manufacture the goods ourselves, ship them in, if there's overseas, you know, landbridge across the country, fulfillment centers, selling through retailers, blah, blah, blah, collections, money, cash flow. So I have a chapter in my book called the 30 steps of going to market directly where I detail all this, and you can see what's involved. And if you want to go that route, be prepared. Now I know that there are some people that have made lots of money like Lord Dyson, you know, in England, he hit a vacuum cleaner, and now he's a lowered and he's a billionaire. But But Lord Dyson is one in a million, okay. And the odds of going to market on your own are difficult. And you got to be very careful. The other alternative, Stark alternative is to license through others. So those are bigger entities, companies, preferably larger companies that have brands shelf space, they already have outreach, consumer outreach. And if they like your product, and our progressive company can license it, the question is, what are they licensed? Well, they don't license ideas, okay? Nobody, okay, nobody cares about ideas, okay? You can slap them against the wall. But your, if you find a company that wants an idea, they're not paying too much for it. And at the end of the day, it only opens them up to if it's successful to have other people come in and steal market share for them. So companies typically want utility patents that they know larger companies can defend them more easily between that brand name, shelf space and Cloud Marketplace cloud, it becomes important it's almost like a barrier to entry in some ways that if you haven't filed a patent you're on one side of the issue. If you filed something even if it's provisional, you're you're taken far more seriously. So that in conjunction with with prototypes, by the way, using a prototype can film a video. My my byline in the book, which I tried to copyright is picture tells 1000 words a video tells 1000 pictures. And these things in conjunction will help you to present to a company you need to do your research on the company to make sure they have a reputation in the marketplace for being fair. Many of them will want to sign on disclosures or you may want to sign one, you're probably going to sign their nondisclosure that's a big insight into whether or not the company is fair minded. You can read a lot of them, have your attorney take a look at if you concern and start the dialogue and process of potentially licensing the odds again are long but if you can get licensed with the right company, and you can make a lot of money on a per unit royalty, if lots of units are sold. If you only sell a few 1000 You're not gonna make much money. But if you sell hundreds of 1000s or millions of units you can become a can be quite profitable for you. Wow. So Lauren is you're just such a wealth of knowledge and information. We're gonna we're gonna have to have you come back. We're out of time, but I want
Wanna end by if somebody wants to learn more from you or find out how to get to you or get your book, Gabby's or moderator, she can put something into the chat, but tell us what they would do. Where do we find your book? So I have, I have a website called Tuttle, innovation.com. That's t u TT le innovation.com. You can I have many other websites, but you can lead to all my other websites through that. I do have information on the book called inventor confidential, which if they it's a pretty quick read.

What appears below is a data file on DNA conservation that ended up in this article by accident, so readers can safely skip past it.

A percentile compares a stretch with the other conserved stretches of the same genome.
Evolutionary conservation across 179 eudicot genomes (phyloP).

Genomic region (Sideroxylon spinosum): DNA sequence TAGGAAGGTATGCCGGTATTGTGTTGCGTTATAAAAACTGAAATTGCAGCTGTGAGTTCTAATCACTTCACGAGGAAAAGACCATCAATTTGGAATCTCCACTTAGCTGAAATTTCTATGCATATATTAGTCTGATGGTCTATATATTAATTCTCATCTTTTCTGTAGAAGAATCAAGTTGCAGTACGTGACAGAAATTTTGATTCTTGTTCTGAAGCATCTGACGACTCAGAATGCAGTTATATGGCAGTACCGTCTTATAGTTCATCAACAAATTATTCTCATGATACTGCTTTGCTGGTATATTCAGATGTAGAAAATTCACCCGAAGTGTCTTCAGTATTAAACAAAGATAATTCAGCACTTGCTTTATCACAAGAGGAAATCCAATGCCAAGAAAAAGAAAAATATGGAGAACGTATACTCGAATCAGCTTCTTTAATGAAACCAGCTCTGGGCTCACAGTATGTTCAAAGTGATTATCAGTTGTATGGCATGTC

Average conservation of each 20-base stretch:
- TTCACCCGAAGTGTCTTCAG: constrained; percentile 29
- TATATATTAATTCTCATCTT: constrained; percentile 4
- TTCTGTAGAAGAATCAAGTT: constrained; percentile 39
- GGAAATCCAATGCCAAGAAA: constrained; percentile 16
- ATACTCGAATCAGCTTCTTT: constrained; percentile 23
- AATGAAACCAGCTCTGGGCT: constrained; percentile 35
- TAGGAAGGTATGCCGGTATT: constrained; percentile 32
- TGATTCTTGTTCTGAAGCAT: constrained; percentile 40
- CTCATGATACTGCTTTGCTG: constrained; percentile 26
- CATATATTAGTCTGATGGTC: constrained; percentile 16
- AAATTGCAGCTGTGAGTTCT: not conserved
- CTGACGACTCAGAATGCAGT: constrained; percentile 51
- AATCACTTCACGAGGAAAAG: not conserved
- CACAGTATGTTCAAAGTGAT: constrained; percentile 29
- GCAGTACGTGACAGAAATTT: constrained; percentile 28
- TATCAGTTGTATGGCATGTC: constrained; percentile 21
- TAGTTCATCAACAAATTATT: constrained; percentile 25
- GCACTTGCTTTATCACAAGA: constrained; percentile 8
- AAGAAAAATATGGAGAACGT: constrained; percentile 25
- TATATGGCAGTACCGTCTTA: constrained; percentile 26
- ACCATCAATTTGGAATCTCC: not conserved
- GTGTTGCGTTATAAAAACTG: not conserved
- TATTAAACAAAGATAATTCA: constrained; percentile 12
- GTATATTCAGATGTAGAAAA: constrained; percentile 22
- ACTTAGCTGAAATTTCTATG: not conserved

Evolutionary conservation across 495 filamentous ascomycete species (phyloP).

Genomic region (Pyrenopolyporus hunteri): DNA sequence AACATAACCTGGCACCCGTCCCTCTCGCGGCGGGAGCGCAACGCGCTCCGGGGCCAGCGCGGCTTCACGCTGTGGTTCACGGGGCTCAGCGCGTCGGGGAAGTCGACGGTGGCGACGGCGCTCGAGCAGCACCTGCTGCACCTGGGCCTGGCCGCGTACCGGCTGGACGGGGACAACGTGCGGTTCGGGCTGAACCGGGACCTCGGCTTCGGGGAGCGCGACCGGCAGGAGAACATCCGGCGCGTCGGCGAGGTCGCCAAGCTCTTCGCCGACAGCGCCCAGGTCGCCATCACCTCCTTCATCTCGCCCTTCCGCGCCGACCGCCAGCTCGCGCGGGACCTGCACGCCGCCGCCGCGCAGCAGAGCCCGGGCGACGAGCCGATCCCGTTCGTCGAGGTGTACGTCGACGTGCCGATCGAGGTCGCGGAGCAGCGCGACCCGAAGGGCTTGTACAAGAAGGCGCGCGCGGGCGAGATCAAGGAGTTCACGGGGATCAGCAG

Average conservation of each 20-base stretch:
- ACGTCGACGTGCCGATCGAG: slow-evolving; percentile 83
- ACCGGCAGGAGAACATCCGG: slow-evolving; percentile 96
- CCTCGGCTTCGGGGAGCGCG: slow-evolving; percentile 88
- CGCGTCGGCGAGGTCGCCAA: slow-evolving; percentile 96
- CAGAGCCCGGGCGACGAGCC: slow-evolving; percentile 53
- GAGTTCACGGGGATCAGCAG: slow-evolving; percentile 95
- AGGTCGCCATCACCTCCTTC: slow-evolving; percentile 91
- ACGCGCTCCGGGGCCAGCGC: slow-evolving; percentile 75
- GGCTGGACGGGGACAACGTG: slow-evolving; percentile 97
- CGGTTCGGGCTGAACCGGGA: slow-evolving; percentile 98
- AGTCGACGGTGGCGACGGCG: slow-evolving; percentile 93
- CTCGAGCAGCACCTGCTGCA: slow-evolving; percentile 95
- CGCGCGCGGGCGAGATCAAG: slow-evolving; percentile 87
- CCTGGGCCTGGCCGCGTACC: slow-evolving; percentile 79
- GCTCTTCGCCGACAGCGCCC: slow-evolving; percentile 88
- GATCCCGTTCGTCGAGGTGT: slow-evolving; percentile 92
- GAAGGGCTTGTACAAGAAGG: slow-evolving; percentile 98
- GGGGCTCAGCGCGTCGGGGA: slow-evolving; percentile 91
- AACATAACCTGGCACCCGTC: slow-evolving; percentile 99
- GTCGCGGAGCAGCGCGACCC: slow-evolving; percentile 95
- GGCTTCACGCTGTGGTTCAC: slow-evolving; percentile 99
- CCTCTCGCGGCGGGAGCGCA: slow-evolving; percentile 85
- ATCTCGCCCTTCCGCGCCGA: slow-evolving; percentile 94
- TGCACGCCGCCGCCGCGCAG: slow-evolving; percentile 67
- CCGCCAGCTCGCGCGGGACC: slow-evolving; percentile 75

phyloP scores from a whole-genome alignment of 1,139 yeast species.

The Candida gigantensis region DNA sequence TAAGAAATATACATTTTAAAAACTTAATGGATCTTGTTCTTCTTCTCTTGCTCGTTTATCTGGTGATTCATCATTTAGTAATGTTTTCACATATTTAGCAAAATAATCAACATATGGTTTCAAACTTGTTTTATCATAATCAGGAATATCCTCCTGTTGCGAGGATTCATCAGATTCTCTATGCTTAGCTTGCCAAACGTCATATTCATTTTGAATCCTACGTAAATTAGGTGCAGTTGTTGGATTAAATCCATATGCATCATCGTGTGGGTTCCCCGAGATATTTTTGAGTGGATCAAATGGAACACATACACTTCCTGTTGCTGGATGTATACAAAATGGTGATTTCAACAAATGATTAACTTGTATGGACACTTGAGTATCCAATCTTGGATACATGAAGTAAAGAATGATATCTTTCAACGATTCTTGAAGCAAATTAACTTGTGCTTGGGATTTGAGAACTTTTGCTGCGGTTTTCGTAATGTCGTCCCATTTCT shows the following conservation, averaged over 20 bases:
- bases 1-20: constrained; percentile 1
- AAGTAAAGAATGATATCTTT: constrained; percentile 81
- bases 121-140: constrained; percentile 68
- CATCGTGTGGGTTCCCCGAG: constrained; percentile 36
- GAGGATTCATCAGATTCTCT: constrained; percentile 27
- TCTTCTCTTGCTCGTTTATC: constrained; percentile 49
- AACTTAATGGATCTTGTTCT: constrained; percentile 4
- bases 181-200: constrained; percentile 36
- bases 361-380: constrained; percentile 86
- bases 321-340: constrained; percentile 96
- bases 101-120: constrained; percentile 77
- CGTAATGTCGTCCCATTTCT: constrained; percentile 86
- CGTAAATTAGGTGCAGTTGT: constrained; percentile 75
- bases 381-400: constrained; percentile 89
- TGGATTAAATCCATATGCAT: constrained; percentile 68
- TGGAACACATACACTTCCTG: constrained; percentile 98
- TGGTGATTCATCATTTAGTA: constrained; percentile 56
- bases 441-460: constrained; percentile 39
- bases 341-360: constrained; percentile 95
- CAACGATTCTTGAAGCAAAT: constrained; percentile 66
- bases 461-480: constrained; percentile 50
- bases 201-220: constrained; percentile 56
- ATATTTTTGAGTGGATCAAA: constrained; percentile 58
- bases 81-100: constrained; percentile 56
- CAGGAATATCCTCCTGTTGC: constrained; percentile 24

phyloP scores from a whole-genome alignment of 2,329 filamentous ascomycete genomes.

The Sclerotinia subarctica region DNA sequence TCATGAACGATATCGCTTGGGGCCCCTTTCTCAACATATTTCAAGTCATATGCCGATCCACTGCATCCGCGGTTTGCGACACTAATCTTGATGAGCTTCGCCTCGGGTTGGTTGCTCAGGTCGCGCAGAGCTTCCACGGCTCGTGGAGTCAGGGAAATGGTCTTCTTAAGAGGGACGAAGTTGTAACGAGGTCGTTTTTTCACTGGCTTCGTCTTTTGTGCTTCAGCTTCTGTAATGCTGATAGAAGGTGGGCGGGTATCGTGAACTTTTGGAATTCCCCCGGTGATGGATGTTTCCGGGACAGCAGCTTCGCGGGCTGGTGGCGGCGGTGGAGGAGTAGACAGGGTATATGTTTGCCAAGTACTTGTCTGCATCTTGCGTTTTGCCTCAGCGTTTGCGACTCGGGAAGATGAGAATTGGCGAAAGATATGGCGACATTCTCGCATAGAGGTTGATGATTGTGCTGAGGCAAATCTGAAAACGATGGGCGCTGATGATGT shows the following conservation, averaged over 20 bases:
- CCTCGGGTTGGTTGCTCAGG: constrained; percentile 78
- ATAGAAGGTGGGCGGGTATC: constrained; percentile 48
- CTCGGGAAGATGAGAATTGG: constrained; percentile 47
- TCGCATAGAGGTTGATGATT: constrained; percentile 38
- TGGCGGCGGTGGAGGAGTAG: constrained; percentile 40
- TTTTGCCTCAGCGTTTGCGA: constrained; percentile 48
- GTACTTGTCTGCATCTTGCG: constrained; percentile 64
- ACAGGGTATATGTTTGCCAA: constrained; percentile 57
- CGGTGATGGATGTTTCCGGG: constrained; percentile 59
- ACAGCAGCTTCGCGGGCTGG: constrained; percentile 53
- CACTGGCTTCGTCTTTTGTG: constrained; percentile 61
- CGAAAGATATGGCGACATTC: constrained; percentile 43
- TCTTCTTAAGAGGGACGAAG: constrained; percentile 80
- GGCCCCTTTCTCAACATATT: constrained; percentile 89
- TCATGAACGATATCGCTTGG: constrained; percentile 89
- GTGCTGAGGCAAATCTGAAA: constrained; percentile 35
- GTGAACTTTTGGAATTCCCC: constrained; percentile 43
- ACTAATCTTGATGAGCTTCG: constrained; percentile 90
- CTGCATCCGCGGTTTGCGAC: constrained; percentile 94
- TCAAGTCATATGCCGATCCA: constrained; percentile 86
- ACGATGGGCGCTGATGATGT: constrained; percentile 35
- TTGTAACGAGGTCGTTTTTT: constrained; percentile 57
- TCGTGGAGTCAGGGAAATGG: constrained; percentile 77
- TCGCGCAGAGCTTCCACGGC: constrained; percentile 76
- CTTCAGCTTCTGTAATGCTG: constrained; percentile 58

And they get a feel for things. I also go into the book in terms of overall challenges within the United States with innovation overall, which I'm very involved, I'm on the USAPA board, also, which we do a lot of thinking on that arena. But they can also submit products to me, particularly in housewares, and in direct response television. And then my latest effort is one called Market blast that people want to check out marketplace.com I partner in that I'm helping them run their own open innovation efforts. And we're getting, we're on the process of getting many, many companies signed up there. And basically, it's $10 per submission. We don't get involved in the back end. So we don't take any money. There's no money upfront. It's a platform that you can look at it and you can find find the right companies to submit to it makes it very, very easy for the companies to review your product. So that's what I'm working on these days. That's fascinating for those listening if you if you didn't catch all of that, or it's in the chat, but also the inventors mastermind, go to Facebook, do a search for the inventors mastermind. That's my private Facebook group. We'll have all of Warren's information there. And of course Gabby once more it's anyone that wants a copy of escaping the gray email my assistant crystal is no cost or any people will mail out a copy. Warren as always, it's a pleasure. I hope you have a wonderful Labor Day weekend. And and happy Friday to everybody else. Thank you very much. Appreciate it. Thank you